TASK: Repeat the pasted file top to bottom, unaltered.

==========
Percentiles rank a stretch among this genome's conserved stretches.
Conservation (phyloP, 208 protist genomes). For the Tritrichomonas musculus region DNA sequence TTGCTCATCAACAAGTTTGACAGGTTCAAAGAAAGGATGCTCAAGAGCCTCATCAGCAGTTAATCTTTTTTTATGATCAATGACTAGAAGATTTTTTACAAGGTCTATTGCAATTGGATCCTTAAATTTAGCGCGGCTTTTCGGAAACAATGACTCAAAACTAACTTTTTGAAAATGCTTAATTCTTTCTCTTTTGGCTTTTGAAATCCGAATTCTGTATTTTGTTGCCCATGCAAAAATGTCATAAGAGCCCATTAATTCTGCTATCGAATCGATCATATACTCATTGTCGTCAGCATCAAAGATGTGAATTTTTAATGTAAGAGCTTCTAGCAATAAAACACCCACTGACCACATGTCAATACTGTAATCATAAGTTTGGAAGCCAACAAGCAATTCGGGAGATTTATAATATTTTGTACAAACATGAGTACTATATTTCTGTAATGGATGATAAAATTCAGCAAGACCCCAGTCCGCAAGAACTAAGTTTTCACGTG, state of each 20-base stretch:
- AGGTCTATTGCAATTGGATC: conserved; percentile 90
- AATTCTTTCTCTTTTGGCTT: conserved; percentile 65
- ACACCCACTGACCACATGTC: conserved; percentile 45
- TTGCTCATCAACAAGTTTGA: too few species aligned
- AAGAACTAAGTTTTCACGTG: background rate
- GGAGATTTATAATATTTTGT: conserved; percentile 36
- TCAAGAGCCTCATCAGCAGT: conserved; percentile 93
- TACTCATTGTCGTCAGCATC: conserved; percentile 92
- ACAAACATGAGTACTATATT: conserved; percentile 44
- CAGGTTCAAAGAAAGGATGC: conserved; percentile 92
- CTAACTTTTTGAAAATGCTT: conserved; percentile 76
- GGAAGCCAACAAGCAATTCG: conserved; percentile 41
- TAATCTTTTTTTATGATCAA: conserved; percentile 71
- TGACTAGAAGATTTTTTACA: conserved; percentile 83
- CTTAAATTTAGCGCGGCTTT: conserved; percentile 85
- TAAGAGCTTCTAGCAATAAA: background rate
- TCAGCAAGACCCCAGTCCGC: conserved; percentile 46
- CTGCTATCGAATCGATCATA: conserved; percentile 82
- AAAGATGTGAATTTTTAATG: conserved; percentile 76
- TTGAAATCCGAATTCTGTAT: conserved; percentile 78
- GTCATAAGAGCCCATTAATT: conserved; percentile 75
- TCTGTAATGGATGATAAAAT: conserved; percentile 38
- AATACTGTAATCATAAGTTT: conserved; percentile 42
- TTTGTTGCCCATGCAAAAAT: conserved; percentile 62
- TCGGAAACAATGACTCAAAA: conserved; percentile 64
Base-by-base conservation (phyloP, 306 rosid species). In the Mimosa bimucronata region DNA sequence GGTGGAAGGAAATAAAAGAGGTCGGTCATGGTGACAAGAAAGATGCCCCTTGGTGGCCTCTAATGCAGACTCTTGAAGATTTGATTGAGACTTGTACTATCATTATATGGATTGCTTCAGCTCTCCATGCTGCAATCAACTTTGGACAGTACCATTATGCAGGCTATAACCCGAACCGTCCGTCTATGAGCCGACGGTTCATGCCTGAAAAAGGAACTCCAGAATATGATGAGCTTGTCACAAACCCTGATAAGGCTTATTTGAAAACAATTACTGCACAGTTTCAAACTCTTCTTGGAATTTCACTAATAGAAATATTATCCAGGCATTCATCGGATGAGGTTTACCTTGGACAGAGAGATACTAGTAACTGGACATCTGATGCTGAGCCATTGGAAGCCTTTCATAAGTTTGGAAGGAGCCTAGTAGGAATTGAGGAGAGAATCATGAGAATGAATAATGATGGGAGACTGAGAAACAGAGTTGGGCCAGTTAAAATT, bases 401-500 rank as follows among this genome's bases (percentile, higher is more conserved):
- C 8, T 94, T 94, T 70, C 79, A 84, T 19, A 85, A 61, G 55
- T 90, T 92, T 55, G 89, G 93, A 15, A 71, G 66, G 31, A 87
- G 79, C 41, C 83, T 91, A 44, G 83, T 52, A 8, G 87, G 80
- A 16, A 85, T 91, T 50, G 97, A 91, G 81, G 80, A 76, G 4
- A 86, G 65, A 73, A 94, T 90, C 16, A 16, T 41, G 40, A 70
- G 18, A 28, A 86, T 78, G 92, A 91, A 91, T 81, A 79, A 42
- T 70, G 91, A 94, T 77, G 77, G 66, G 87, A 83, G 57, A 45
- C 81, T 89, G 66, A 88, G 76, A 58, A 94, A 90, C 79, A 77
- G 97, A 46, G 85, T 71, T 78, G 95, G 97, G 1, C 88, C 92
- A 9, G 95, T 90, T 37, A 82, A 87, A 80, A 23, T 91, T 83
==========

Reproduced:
Percentiles rank a stretch among this genome's conserved stretches.
Conservation (phyloP, 208 protist genomes). For the Tritrichomonas musculus region DNA sequence TTGCTCATCAACAAGTTTGACAGGTTCAAAGAAAGGATGCTCAAGAGCCTCATCAGCAGTTAATCTTTTTTTATGATCAATGACTAGAAGATTTTTTACAAGGTCTATTGCAATTGGATCCTTAAATTTAGCGCGGCTTTTCGGAAACAATGACTCAAAACTAACTTTTTGAAAATGCTTAATTCTTTCTCTTTTGGCTTTTGAAATCCGAATTCTGTATTTTGTTGCCCATGCAAAAATGTCATAAGAGCCCATTAATTCTGCTATCGAATCGATCATATACTCATTGTCGTCAGCATCAAAGATGTGAATTTTTAATGTAAGAGCTTCTAGCAATAAAACACCCACTGACCACATGTCAATACTGTAATCATAAGTTTGGAAGCCAACAAGCAATTCGGGAGATTTATAATATTTTGTACAAACATGAGTACTATATTTCTGTAATGGATGATAAAATTCAGCAAGACCCCAGTCCGCAAGAACTAAGTTTTCACGTG, state of each 20-base stretch:
- AGGTCTATTGCAATTGGATC: conserved; percentile 90
- AATTCTTTCTCTTTTGGCTT: conserved; percentile 65
- ACACCCACTGACCACATGTC: conserved; percentile 45
- TTGCTCATCAACAAGTTTGA: too few species aligned
- AAGAACTAAGTTTTCACGTG: background rate
- GGAGATTTATAATATTTTGT: conserved; percentile 36
- TCAAGAGCCTCATCAGCAGT: conserved; percentile 93
- TACTCATTGTCGTCAGCATC: conserved; percentile 92
- ACAAACATGAGTACTATATT: conserved; percentile 44
- CAGGTTCAAAGAAAGGATGC: conserved; percentile 92
- CTAACTTTTTGAAAATGCTT: conserved; percentile 76
- GGAAGCCAACAAGCAATTCG: conserved; percentile 41
- TAATCTTTTTTTATGATCAA: conserved; percentile 71
- TGACTAGAAGATTTTTTACA: conserved; percentile 83
- CTTAAATTTAGCGCGGCTTT: conserved; percentile 85
- TAAGAGCTTCTAGCAATAAA: background rate
- TCAGCAAGACCCCAGTCCGC: conserved; percentile 46
- CTGCTATCGAATCGATCATA: conserved; percentile 82
- AAAGATGTGAATTTTTAATG: conserved; percentile 76
- TTGAAATCCGAATTCTGTAT: conserved; percentile 78
- GTCATAAGAGCCCATTAATT: conserved; percentile 75
- TCTGTAATGGATGATAAAAT: conserved; percentile 38
- AATACTGTAATCATAAGTTT: conserved; percentile 42
- TTTGTTGCCCATGCAAAAAT: conserved; percentile 62
- TCGGAAACAATGACTCAAAA: conserved; percentile 64
Base-by-base conservation (phyloP, 306 rosid species). In the Mimosa bimucronata region DNA sequence GGTGGAAGGAAATAAAAGAGGTCGGTCATGGTGACAAGAAAGATGCCCCTTGGTGGCCTCTAATGCAGACTCTTGAAGATTTGATTGAGACTTGTACTATCATTATATGGATTGCTTCAGCTCTCCATGCTGCAATCAACTTTGGACAGTACCATTATGCAGGCTATAACCCGAACCGTCCGTCTATGAGCCGACGGTTCATGCCTGAAAAAGGAACTCCAGAATATGATGAGCTTGTCACAAACCCTGATAAGGCTTATTTGAAAACAATTACTGCACAGTTTCAAACTCTTCTTGGAATTTCACTAATAGAAATATTATCCAGGCATTCATCGGATGAGGTTTACCTTGGACAGAGAGATACTAGTAACTGGACATCTGATGCTGAGCCATTGGAAGCCTTTCATAAGTTTGGAAGGAGCCTAGTAGGAATTGAGGAGAGAATCATGAGAATGAATAATGATGGGAGACTGAGAAACAGAGTTGGGCCAGTTAAAATT, bases 401-500 rank as follows among this genome's bases (percentile, higher is more conserved):
- C 8, T 94, T 94, T 70, C 79, A 84, T 19, A 85, A 61, G 55
- T 90, T 92, T 55, G 89, G 93, A 15, A 71, G 66, G 31, A 87
- G 79, C 41, C 83, T 91, A 44, G 83, T 52, A 8, G 87, G 80
- A 16, A 85, T 91, T 50, G 97, A 91, G 81, G 80, A 76, G 4
- A 86, G 65, A 73, A 94, T 90, C 16, A 16, T 41, G 40, A 70
- G 18, A 28, A 86, T 78, G 92, A 91, A 91, T 81, A 79, A 42
- T 70, G 91, A 94, T 77, G 77, G 66, G 87, A 83, G 57, A 45
- C 81, T 89, G 66, A 88, G 76, A 58, A 94, A 90, C 79, A 77
- G 97, A 46, G 85, T 71, T 78, G 95, G 97, G 1, C 88, C 92
- A 9, G 95, T 90, T 37, A 82, A 87, A 80, A 23, T 91, T 83